by Gideon Lasco
The initiative to set up a long-distance trail in the Philippines has been taken up before by the likes of Boboy Francisco, Regie Pablo, Sky Biscocho, and many others, who imagined an “Appalachian Trail of the Philippines” traversing through the length of the whole Sierra Madre. Also, a long time ago, at the behest of Imelda Marcos, a Leyte Mountain Trail was organized, very much ahead of its time. According to our friends in Tacloban, this mountain trail has been wiped off. Of late, these long-distance trails have also been a favorite topic between me and Chris, my American hiking buddy who speaks highly of the long trails in America and Europe.
I think that with the emergence of hiking as a mainstream recreational activity in the country, it is about time that we rekindle interest in the establishment of long-distance trails. Right now, unfortunately, the longest hiking trails we can offer are single-mountain trails, and at most, two-or-three mountain traverses. The longest climbs I’ve done in the Philippines are Mt. Mantalingajan in Palawan and Talomo-Apo Traverse, four days apiece, though they can easily be week-long treks. These are nothing compared to the 5-7 months of the Appalachian Trail, or even the two weeks of Corsica’s famous GR20.
I see long distance trails as the next step in our development as an outdoor country. Surely, this will also promote a lot of interest, both local and international, in our highlands, and will also be a very potent deterrent to illegal activities, including illegal logging, in the areas covered by these trails!
What are good places to start? Let me think out loud and mention some ideas:
1. The Cordilleras. A Cordillera Mountain Trail can be a circuit, a loop, or a traverse from North to South or West to East. It can start off in Kalinga, go through Mountain Province via Mt. Amuyao, then to Ifugao via Mt. Napulauan, connecting to Pulag and ending in Mt. Ugo. If so, this has the potential to connect all four of the great cordillera traverses (Pulag, Ugo, Napulauan, Amuyao)! On the other hand, a West-East Traverse can take advantage of the local routes that start from Ilocos Sur and La Union, crossing over to Bakun, Kibungan, or even Besao. Then the trail can head eastward via the mountains of Benguet and Mountain Province, terminating perhaps in Mayaoyao via Mt. Amuyao. The advantage of starting in the Cordilleras is that most of these trails are well-documented; and also, except for certain areas, security is more or less assured.
2. The Ilocos Region – A “Luzon West Coast Mountain Trail” can very well include the grand and beautiful mountains of Ilocos Norte, starting from Adams, then crossing over the high peaks including Mt. Sicapoo, going down to the Ilocos Sur, La Union, and Pangasinan, culminating in Mt. Tapulao in Zambales. Aggie and Archie — I hope you’re reading this!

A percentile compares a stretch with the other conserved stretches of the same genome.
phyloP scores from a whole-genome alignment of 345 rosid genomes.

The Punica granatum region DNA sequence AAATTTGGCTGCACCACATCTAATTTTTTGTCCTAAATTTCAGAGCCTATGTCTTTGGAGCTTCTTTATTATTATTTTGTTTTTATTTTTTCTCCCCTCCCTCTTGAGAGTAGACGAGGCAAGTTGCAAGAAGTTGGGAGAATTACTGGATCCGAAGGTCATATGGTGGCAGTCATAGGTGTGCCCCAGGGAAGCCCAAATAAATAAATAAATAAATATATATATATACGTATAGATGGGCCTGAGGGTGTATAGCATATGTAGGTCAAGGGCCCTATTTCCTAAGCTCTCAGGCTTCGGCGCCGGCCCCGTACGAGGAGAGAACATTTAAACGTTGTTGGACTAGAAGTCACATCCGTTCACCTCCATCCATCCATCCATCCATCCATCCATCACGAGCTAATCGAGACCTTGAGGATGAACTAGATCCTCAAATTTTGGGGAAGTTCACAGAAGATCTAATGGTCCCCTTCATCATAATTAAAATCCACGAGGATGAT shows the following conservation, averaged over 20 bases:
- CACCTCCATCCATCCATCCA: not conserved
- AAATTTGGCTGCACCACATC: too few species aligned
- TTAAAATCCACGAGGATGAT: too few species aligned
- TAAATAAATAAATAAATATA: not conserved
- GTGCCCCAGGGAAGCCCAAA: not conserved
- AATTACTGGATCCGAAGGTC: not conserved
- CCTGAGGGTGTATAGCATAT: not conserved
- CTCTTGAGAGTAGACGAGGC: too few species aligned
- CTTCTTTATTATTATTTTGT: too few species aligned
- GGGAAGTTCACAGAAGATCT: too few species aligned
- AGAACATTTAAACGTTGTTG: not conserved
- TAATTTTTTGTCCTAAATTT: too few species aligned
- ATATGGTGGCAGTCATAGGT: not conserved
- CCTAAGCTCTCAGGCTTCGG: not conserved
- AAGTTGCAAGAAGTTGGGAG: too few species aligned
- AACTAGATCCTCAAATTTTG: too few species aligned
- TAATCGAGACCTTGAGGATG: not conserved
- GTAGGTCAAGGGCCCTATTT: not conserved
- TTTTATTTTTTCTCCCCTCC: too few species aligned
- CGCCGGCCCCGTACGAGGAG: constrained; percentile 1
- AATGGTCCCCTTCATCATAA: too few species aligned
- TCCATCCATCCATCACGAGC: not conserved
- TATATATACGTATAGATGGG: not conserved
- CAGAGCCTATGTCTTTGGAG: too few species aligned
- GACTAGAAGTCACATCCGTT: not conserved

3. The Sierra Madre. Like I mentioned earlier, many people have looked into this in the past and I am confident that sooner or later, a group of hikers will be able to do this: a north to south traverse from Cagayan to Quezon, passing by the mountains of Maconacon and Palanan, then those of Aurora, finally ending in Quezon, perhaps in Infanta or even all the way to Mt. Banahaw. The rewards of this sojourn would be the flora and fauna, and the interaction with the Dumagats. However, security will be a problem. On the other hand, perhaps the establishment of a Sierra Madre Grand Traverse Trail is what we need to fight illegal logging in the area!
4. Bukidnon Circuit – There are so many high peaks in the Kitanglad Range, as Mijan and Johannes have explored, and all these can be potentially linked into a Kitanglad Range Circuit, starting in Mt. Dulang-Dulang and ending in Kitanglad, but instead of directly traversing, a loop via other high peaks such as Maagnaw and Tuminungan.
5. Palawan – Practically, the central axis of Palawan island is riddled with mountains, from the El Nido area all the way to Bataraza. A trek, for instance, from Cleopatra’s Needle all the way to Mantalingajan would be a totally wild experience, in what can be called a Palawan Central Spine Trail. Considering that Palawan’s tourism is now on the rise, the potential of these trails for eco-tourism must be explored.
I am sure there will be many others; practically, each of the major Visayan islands can have some form of a long traverse. I will not be able to fall asleep out of excitement, if I am to think of all the possibilities!
What we need to set-up these trails are the following:
(1) Strategic planning and laying out the trails on paper
(2) Individuals who are willing to pioneer and document the climb
(3) Local hiking clubs / Groups who are willing to maintain the trails
(4) Support from local and national government
I am very supportive of initiatives and efforts that will lead to the establishment of long distance trails. I want these efforts to be cooperative, putting together various hiking clubs and individual hikers together with indigenous peoples, local government units and local tourism boards, the DENR, and all concerned. Should there be interested groups or individuals who have ideas about this, or wish to be involved, feel free to correspond with me at firstname.lastname@example.org.